Django: Unchained – The STiXXclusive Review

   Roots – historical classic; Amistad – historical classic; Django could be the next one up with regards to the fact that it’s more raw and over-the-top than the both of them, and who better to make this movie than Quentin Tarantino? Slavery is a sensitive topic for a lot of people, and duly just, it’s terrible. But the thing about Slavery is that it’s a part of American history; you can’t run from it; the lingering odour of those 400 years will never be clear. There are people who said that the fact that this movie was released on Christmas was disrespectful and insensitive, given the fact that it’s a holiday. I understand that, but what difference would it have made if it was released in the summer or in the fall? It’s still a movie about Slavery – but knowing Quentin Tarantino, he’s the king of controversy when it comes to his movies, so this was nothing particularly new.

            What was new was that the hero in this controversial movie was a Black man (Jamie Foxx); a slave master was played by the most unlikely character, Leonardo DiCaprio; a house Negro was played by Samuel L. Jackson. The cast was great, but you wouldn’t have expected it. The movie was a blend of historically graphic violence, language, but there was romanticism tied in as well, which is explained as an old German tale in the movie which makes sense.

The N-word (Nigger/Nigga) is used quite frequently. Quentin isn’t shy from using the word in his movies (Remember: Do you see a sign that says ‘Dead Nigger Storage?!’ from Pulp Fiction), and let’s be honest here; whether you’re for or against use of the word, the word was used during slavery and quite often. You can’t sugar coat slavery, because then you’re not doing it justice. It was violent, it was offensive, it was disturbing (and believe me there are some scenes in the movie that had me squeamish), but the point is – it really happened. Of course there’s the Hollywood Effect, where some things may be a bit hyperbolic, but from the sale of slaves on auction blocks, Mandingo fighting, and the disciplinary tactics used with the ‘Hot Box’ and the mechanisms used to torture slaves, this movie had it all.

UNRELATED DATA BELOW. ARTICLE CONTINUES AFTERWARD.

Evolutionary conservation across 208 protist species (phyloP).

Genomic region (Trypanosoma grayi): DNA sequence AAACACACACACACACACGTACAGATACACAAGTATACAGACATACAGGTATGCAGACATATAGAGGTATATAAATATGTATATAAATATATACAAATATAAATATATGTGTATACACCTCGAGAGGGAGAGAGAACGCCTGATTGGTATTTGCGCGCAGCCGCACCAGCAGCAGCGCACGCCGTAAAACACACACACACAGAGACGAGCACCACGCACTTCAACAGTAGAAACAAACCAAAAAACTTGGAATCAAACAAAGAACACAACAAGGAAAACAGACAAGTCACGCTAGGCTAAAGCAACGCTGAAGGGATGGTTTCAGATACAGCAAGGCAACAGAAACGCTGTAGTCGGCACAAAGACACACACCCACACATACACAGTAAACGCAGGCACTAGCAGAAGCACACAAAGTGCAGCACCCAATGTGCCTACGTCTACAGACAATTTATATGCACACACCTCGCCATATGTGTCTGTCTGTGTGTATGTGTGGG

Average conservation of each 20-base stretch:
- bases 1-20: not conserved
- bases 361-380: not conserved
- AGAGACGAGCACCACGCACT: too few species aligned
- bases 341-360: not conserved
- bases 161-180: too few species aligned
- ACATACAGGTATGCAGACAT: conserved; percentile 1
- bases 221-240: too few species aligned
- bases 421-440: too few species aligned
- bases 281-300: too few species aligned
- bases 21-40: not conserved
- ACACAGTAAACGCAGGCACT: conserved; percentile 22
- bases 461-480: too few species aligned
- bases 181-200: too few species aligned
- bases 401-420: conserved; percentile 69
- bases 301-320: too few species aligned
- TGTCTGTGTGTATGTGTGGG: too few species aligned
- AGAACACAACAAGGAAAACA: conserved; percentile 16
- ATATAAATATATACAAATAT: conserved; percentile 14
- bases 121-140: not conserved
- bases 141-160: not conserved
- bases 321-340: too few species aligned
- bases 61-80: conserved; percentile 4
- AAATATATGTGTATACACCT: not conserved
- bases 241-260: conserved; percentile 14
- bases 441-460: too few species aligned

I liked this movie, because although it did make me uncomfortable at points, this movie had an unlikely story – it has that ‘Good vs. Evil’ feel that you could think of when it comes down to a Clint Eastwood movie, because it’s like a Country Western Film, although it’s set in the deep south (Texas & Mississippi – you can’t get more southern & racist than that) so I guess you would call it a ‘southern’. Although the graphic detail of the film will be sensitive to those who are strongly against Slavery, there’s a story to be told, and with the history that was in the 1800s, you knew that there was going to be controversy.

As I said before, you can’t run from Slavery – it’s history. Does it mean that you have to stand for it and tolerate this movie? Of course not, but you have to understand that you can’t be sensitive to the matter that was slavery just because it’s a movie that doesn’t have an overall serious feel like the aforementioned Roots & Amistad. Those were real situations, and although Django is fictitious, the history is real, and Quentin did this movie justice with the depiction of the movie. This is art – art isn’t all sunshine and rainbows. It can be ugly, offensive, and plain wrong. But it can also draw your interest more because of it. This is one of those films. Acting was great on all sides, and it had to be abrasive and offensive, but there was charm & humour that made the story blend well.

It isn’t for the faint of heart or the overly sensitive, but if you go into this movie looking at it from a perspective that it’s just ‘a movie about a slave’ then you’ve already been setting yourself up for disappointment before the opening credits roll. It’s a great movie. Watch it, brace yourself, and enjoy what comes out from it. This is my opinion; this is my review, but for now

That’s My Word & It STiXX

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